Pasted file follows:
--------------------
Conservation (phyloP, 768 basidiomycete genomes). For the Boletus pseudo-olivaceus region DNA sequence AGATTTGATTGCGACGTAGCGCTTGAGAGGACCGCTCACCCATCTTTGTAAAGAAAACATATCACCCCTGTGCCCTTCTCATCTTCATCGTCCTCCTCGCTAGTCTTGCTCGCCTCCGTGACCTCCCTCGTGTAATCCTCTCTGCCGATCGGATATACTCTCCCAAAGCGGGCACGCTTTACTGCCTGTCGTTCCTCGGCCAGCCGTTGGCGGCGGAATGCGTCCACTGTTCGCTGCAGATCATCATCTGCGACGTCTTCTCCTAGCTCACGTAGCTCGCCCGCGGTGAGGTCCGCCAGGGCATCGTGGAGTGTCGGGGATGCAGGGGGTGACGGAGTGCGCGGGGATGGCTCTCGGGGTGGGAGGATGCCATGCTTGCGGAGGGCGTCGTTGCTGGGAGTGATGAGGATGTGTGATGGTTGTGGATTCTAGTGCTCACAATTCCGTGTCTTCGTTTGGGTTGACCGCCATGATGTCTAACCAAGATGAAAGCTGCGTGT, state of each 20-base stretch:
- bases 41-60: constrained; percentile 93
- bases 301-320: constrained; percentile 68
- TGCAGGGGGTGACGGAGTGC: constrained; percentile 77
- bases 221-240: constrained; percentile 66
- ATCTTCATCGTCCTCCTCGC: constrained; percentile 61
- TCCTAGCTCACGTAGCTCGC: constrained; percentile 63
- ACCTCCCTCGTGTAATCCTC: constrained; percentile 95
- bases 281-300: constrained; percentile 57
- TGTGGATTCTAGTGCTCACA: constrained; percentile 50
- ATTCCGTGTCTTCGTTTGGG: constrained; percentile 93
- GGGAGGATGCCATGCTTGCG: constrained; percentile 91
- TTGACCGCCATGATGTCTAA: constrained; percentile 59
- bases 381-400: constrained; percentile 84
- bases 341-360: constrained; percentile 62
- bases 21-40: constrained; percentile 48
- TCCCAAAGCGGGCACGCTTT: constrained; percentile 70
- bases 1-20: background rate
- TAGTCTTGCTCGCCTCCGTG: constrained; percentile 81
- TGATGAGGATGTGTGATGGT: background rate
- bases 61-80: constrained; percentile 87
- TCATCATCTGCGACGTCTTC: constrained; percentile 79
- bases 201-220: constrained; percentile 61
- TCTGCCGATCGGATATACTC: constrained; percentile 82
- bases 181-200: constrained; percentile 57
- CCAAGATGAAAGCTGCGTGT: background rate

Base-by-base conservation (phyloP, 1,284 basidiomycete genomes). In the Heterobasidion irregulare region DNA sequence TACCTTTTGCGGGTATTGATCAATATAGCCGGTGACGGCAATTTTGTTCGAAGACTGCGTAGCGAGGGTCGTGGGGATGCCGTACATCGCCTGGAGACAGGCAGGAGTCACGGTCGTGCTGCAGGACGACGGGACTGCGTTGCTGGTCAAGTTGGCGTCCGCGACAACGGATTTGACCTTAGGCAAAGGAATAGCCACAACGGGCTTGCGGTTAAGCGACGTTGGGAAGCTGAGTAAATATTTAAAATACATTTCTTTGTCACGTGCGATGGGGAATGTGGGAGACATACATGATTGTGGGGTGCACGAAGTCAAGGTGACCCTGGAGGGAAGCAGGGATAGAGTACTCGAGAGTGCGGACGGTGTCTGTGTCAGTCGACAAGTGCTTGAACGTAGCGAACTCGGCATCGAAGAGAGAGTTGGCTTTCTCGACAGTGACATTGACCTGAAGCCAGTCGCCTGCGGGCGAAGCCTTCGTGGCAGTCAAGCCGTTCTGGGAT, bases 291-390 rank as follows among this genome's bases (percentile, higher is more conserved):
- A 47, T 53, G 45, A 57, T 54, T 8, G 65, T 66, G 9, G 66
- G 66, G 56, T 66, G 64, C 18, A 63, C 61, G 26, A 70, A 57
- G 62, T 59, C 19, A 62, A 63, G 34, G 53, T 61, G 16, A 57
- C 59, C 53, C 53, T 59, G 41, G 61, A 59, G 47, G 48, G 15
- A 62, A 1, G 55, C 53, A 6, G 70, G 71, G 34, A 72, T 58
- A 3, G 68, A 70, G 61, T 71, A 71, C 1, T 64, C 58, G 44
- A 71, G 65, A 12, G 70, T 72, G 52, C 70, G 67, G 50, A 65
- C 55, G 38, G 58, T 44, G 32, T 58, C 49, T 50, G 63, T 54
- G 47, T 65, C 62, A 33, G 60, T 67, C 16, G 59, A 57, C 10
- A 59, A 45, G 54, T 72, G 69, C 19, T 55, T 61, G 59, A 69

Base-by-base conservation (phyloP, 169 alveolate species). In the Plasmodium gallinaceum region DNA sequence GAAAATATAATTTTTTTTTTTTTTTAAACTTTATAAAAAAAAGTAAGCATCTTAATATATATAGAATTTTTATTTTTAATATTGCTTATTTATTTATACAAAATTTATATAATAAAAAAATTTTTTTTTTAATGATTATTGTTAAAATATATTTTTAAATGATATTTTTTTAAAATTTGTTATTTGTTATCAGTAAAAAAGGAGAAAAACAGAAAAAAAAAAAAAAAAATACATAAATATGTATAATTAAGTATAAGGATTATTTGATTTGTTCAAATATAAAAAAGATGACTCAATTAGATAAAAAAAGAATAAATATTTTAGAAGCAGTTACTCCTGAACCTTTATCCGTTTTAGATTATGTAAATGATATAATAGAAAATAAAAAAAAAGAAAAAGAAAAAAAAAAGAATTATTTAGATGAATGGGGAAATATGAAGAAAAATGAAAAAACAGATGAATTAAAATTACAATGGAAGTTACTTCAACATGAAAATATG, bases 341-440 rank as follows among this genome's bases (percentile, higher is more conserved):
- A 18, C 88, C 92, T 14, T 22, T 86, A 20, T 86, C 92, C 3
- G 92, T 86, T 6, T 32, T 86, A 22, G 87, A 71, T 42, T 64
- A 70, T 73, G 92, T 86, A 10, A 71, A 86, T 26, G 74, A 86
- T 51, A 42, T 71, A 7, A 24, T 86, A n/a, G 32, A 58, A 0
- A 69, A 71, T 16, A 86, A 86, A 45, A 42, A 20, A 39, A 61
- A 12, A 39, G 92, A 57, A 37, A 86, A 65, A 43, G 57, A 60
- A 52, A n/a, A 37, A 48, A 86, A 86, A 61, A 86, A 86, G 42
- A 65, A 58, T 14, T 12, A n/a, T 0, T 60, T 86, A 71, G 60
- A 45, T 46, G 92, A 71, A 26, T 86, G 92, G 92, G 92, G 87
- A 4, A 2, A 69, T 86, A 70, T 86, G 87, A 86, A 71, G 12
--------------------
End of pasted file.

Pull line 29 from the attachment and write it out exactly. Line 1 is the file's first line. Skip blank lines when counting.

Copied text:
- G 66, G 56, T 66, G 64, C 18, A 63, C 61, G 26, A 70, A 57